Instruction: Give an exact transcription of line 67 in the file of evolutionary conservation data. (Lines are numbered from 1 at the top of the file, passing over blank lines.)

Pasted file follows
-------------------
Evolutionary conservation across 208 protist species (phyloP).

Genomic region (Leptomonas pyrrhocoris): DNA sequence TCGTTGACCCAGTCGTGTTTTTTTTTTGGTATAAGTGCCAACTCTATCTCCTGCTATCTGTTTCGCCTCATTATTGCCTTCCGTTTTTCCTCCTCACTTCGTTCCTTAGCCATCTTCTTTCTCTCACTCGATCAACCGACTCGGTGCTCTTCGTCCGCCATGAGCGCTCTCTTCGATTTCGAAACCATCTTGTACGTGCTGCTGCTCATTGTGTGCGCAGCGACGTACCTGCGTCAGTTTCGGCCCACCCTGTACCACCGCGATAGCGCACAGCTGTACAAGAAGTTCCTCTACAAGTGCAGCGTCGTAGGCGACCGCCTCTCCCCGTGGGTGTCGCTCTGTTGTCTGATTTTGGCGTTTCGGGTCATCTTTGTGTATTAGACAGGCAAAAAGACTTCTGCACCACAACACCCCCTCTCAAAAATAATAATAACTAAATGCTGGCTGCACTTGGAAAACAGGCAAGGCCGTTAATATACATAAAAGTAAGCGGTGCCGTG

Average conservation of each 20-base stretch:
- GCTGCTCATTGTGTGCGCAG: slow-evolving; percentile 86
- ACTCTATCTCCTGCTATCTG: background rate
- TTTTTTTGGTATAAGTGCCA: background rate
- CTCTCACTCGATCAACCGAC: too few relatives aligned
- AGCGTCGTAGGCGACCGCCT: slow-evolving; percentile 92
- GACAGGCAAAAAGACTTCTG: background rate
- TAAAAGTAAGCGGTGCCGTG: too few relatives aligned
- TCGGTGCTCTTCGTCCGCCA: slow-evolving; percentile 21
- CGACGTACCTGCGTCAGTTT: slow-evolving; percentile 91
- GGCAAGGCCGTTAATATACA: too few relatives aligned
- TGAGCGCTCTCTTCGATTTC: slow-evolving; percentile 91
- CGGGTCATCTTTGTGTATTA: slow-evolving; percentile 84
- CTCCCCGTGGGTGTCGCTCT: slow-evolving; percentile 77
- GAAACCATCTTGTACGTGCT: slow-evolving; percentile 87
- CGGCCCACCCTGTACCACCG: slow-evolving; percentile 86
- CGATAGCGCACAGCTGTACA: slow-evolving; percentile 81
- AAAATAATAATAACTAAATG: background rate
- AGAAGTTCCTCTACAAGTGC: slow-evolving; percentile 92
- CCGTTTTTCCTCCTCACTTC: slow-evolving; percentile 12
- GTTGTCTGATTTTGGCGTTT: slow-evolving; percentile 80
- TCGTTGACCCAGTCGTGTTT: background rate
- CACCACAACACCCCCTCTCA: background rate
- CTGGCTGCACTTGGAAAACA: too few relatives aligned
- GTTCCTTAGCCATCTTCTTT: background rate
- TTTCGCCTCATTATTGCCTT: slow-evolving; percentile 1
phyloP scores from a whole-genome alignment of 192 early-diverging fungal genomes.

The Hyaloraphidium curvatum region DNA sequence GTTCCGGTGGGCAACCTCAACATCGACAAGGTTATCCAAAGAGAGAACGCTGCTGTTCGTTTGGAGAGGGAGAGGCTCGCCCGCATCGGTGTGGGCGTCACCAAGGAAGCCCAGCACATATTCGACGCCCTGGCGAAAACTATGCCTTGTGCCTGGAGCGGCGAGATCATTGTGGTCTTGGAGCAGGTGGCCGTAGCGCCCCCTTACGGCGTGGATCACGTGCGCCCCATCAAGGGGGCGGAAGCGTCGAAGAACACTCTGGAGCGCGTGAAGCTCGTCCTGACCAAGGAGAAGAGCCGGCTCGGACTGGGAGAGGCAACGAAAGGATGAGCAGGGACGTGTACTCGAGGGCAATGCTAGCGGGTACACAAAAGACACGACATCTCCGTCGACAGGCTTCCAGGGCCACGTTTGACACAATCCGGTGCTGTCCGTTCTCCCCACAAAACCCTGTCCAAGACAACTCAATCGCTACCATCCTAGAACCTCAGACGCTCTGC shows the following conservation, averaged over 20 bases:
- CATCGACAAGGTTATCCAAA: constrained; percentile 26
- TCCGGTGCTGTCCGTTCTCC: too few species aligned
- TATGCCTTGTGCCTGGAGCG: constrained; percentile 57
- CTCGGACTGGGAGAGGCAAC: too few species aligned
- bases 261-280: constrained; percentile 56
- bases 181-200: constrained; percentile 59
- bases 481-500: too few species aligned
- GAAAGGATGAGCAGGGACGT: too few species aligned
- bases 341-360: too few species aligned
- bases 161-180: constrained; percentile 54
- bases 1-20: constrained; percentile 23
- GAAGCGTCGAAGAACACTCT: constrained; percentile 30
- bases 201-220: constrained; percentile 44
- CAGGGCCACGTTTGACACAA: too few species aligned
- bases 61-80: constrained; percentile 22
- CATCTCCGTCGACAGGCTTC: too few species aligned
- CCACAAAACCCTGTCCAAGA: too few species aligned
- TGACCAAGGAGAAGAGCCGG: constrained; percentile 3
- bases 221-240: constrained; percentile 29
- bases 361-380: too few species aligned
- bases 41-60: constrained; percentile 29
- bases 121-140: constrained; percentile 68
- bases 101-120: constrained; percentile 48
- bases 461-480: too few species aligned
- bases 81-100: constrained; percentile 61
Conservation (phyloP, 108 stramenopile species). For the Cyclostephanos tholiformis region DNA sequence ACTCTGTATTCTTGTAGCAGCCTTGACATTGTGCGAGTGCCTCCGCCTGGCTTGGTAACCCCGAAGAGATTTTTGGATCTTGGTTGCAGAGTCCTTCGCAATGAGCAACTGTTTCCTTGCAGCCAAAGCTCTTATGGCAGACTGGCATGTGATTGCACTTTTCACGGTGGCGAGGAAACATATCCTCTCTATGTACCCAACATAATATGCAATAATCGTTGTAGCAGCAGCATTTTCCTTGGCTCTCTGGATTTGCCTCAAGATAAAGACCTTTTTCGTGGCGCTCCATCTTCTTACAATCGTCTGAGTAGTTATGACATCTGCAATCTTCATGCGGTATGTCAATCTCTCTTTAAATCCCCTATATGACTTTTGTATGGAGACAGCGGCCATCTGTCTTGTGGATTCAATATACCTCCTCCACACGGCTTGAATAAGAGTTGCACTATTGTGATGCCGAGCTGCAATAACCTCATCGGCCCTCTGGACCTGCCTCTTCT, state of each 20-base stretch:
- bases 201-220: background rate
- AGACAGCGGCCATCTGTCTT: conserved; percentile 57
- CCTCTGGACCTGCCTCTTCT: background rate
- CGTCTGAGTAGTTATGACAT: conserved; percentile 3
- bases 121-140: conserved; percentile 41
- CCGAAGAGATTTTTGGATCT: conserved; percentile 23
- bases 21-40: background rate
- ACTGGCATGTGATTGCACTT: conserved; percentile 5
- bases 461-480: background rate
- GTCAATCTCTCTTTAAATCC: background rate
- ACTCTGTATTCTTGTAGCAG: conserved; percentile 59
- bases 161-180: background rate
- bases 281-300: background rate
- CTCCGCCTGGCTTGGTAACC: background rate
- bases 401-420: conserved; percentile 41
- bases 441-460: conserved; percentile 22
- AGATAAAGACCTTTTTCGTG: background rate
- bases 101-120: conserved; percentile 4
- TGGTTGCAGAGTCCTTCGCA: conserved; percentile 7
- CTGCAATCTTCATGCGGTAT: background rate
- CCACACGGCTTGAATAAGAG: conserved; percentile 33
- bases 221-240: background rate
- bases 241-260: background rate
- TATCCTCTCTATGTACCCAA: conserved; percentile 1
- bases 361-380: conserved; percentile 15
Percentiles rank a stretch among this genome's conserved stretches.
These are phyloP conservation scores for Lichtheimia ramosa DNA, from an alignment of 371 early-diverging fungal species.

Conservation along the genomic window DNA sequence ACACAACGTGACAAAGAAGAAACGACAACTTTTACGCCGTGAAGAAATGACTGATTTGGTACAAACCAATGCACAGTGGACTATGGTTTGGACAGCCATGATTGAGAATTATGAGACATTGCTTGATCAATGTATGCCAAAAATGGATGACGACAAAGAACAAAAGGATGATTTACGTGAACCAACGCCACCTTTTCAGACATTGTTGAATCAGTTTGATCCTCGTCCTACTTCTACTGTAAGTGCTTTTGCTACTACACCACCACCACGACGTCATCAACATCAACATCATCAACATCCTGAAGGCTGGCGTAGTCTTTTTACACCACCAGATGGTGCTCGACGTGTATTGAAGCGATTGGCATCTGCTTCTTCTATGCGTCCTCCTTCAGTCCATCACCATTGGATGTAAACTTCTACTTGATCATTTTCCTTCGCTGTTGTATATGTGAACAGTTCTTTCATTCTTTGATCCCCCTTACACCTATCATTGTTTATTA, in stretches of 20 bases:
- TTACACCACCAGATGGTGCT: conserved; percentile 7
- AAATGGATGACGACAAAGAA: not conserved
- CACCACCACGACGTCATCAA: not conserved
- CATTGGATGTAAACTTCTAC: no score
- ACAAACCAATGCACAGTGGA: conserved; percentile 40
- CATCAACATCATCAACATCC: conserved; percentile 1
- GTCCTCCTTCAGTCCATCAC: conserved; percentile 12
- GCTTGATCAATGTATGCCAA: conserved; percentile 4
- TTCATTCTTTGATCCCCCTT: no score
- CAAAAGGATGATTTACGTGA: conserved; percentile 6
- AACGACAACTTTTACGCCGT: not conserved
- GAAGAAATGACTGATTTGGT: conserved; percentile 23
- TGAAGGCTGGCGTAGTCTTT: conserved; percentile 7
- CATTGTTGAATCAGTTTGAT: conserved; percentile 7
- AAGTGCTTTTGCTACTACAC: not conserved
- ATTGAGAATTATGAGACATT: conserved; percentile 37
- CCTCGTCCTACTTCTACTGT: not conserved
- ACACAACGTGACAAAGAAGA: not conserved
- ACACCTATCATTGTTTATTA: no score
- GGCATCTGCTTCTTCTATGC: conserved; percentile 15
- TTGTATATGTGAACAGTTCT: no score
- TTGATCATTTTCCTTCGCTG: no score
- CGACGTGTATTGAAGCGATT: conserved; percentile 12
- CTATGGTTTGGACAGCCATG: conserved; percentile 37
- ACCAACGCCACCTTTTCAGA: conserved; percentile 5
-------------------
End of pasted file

- ACTCTGTATTCTTGTAGCAG: conserved; percentile 59